September 20th, 2004

The Premiere OnLine Magazine for the Fly Fishing Enthusiast.
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Urban Fishing

By W.E. Endicott

Well withdrawals had set in. Not a chance to get out fishing for weeks. I needed to get out, but here I am living in the city in Arizona. A long drive to the fishing I desire so I go out to the "Urban Lake." Now mind you the "Urban Lake" is a bit different - you see it's not really a lake. Granted yes it used to be a lake but it has been modified. We don't want anything natural in the city because that might hurt the fishing. I mean anything like plants or insects might bother the fisherman. It's like, who wants to lose their bobber to a bobber-eating reed?

It is better to eliminate all plant life. So we introduced specialized Carp to eat anything that wants to grow. I mean if we allowed plants and insects in our lake something natural might happen like a food chain. Then we would have to deal with real fish - Heaven forbid! What we want is a mud-bottom bathtub so we can stock "Planted Trout," "Planted Catfish," and "Hybrids." We wouldn't want a population to grow in our lake. We only want "Put & Take" fishing here. A natural system would require more than what could be managed.

Now my quarry here is the "Hybrid." You see it's the middle of summer here and it's predicted to hit 109 degrees today. The artificial trout and catfish don't get planted this time of year because they'd die. Without a natural environment the only species that can live here are the hybrids. Nothing else but the Hybrid can live in these lakes this time of year. Now this hybrid is an interesting fish. I'm not really sure what it is. Our Game and Fish department plants them in these lakes for the local kids and munchkins to fish for. I understand they combined a Bluegill, Green Sunfish, Piranha, Pacu, and a few other oddities including some kind of sterile species so these things won't repopulate.

You will have to contact our Game & Fish department to get the specifications on how to build one of these fish. The thing is they are really kind of neat. The Bluegill in these lakes never reach more than two inches due to the lack of food in the lake. A 3-inch Bluegill is a true trophy to be mounted over your tying bench. However the hybrid can reach as large as a pound or so. Perfect for the Pan Fishing I love to do - Not that I would eat one of these things.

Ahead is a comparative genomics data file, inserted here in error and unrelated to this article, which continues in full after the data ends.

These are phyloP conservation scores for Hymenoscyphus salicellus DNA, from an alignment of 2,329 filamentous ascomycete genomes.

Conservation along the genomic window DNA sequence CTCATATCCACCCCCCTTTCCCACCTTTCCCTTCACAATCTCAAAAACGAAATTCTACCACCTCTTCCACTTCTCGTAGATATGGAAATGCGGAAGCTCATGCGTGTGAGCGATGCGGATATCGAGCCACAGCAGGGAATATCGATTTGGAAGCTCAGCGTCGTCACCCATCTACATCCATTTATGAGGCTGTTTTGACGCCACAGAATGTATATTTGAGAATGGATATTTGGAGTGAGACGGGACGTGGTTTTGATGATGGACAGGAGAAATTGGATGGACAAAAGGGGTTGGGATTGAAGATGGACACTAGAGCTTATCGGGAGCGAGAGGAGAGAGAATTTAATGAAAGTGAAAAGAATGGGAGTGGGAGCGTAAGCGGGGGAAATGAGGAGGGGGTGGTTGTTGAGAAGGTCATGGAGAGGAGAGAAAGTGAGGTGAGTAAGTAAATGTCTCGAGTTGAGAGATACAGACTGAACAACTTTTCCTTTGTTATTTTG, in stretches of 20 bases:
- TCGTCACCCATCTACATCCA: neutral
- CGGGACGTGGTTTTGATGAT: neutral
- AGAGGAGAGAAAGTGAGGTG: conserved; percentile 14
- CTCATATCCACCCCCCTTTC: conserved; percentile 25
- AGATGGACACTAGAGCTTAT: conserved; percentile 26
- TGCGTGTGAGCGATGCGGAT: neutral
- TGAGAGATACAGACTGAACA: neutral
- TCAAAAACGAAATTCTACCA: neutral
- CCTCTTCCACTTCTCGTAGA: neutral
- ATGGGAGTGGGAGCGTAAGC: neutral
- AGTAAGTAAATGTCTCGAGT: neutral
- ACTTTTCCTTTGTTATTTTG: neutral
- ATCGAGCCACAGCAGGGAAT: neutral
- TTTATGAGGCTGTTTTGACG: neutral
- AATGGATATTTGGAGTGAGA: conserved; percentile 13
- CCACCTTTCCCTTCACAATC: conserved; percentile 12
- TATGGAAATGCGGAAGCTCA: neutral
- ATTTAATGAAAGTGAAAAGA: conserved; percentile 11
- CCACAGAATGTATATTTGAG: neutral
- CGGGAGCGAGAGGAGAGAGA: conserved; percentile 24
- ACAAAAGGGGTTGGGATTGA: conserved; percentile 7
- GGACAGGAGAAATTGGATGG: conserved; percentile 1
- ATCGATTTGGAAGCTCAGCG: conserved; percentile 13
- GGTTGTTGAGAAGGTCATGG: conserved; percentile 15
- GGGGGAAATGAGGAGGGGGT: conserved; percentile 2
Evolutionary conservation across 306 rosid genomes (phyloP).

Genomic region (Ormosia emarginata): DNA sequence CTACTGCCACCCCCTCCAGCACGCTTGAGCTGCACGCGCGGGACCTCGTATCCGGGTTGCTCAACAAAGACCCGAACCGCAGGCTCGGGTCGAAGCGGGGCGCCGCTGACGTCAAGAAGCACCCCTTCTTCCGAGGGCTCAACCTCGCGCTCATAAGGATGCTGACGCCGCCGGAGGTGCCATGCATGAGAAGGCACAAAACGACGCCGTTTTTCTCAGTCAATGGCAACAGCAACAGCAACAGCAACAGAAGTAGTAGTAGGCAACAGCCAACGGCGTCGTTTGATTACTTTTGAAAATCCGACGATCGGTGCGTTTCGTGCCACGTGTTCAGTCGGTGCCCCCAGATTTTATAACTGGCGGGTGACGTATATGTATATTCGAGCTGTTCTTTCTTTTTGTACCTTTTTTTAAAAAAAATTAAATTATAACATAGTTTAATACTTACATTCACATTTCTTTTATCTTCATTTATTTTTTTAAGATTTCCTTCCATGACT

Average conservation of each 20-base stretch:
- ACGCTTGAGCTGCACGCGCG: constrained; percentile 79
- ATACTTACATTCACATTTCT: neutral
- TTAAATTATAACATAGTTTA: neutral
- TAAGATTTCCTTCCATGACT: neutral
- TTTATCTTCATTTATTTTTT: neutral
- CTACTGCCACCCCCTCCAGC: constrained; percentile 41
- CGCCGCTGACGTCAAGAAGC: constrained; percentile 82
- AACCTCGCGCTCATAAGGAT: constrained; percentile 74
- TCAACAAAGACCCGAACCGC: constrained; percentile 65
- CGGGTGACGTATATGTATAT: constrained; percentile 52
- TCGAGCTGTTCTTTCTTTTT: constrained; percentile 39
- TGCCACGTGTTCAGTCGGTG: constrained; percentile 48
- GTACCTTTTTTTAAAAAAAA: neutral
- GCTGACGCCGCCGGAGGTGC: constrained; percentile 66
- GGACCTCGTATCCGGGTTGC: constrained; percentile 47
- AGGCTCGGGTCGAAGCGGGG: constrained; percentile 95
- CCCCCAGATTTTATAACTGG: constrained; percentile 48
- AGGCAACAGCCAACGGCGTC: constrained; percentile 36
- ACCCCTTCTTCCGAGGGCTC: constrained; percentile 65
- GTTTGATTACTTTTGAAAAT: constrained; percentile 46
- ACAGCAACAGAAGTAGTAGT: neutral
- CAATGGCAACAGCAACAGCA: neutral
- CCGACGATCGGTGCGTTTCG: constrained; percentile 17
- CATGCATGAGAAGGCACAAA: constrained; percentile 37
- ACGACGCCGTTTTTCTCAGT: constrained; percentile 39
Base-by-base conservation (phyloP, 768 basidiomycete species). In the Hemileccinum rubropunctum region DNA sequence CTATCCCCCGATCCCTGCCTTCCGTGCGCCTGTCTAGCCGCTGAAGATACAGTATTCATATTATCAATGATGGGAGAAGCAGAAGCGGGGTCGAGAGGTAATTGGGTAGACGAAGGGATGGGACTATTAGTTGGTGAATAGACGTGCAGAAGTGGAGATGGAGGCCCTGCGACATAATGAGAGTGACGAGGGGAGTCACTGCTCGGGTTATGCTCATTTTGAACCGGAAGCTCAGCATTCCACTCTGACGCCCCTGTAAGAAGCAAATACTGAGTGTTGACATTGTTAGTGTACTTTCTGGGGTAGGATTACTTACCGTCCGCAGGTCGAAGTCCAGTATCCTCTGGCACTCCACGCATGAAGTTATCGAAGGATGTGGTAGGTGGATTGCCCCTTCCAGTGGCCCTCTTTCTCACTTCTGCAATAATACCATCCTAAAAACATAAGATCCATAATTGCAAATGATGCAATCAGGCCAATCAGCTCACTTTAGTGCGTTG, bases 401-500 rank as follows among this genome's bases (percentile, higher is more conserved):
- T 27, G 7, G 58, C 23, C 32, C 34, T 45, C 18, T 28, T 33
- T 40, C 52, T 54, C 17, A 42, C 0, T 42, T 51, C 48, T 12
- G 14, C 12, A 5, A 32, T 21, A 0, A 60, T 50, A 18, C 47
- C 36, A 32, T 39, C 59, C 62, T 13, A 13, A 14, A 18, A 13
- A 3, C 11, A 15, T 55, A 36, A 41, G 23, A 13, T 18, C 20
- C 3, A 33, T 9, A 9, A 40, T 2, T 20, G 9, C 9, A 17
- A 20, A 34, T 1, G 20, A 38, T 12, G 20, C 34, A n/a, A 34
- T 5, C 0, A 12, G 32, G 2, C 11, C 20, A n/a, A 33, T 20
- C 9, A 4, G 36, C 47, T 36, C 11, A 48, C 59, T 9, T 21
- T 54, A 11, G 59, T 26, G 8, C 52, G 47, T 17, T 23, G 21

I reached the lake to fish the afternoon bite. The weather is cooling off. It's only about 104 now down from 111. I locate the shade of a nearby tree and adjust my casting to flow just under the branches. My little Bead-Head Fuzzy-Wuzzy (a local fly pattern) just doesn't attract anything yet. Things are a little slow. It hasn't cooled off enough yet. So I move along the bank casting here and there as I go.

Pretty soon I come upon a Bass Fisherman Flipping a plastic worm hoping for a Bass. I figure he is suffering from withdrawals just as bad as I am. This man is desperate! I suppose it's possible a Bass or two survived. We exchange the standard greetings: "How's the fishing? - "Slow" - "Yeh, hopefully it'll pick up when the weather cools off." Then his daughter asks me "Are you Fishing?" I answer yes that I am Fly Fishing and I turn to show her the fly. She jumps about six foot in the air and lands about five feet away. I explain it's not a real fly just a hook with some rabbit fur on it and she's OK with that.

She stands right next to me to see what I'm doing so I show her what the fly looks like in the water and how it imitates an insect. As I do that a couple Bluegills follow the fly. Now she wants me to catch one. As I am explaining that this fly is probably too large for these fish (after all it was a size 18) one of the fish take the fly. I lift the fish up - a Bluegill of about 1/2 inch then look down at the girl. All I see are two shoes. Now, I have heard the phrase "Scared out of their shoes" but I've never seen it actually happen before! I look up the bank and see she's jumped clean out of her shoes about eight feet up the bank. Normally it's the fish that are skittish but this gal jumps at anything. She comes down and puts her shoes back on and I gave her the fish. She put it in a paper cup to keep as a pet.

I move along around the lake stopping every 100 yards or so to throw a line hoping for a hybrid. The fishing is slow and I pick up a few more Bluegill of about two inches and move along.

Soon I approach some guys sitting on a bench near the lake. The big boots, chain for a belt, and headscarves tell me they're not fishing. One of them comments, "I don't see any stringers." So I commented back "You don't see a net either because these fish are too small." I made another cast - a few strips of the line and boom the line tightens up big time. The fish gives a good fight and soon I bring the hybrid to hand. I can tell by the hushed comments my friends on the bench are impressed.

It's a fish of about a pound or so. I take the time to examine it as I am always trying to figure out what it is. I can't help but think if fish had TV this would definitely be the "Couch Potato Bluegill." It looks like a Bluegill but it's kind of soft and fat. The colors and fins look a bit different too but still something like my beloved Bluegill. I move along to fish some more. My withdrawals cured by some kind of strange deranged species of some sort. Maybe next week I will head for the White Mountains. ~ W.E. Endicott (PanFisher)

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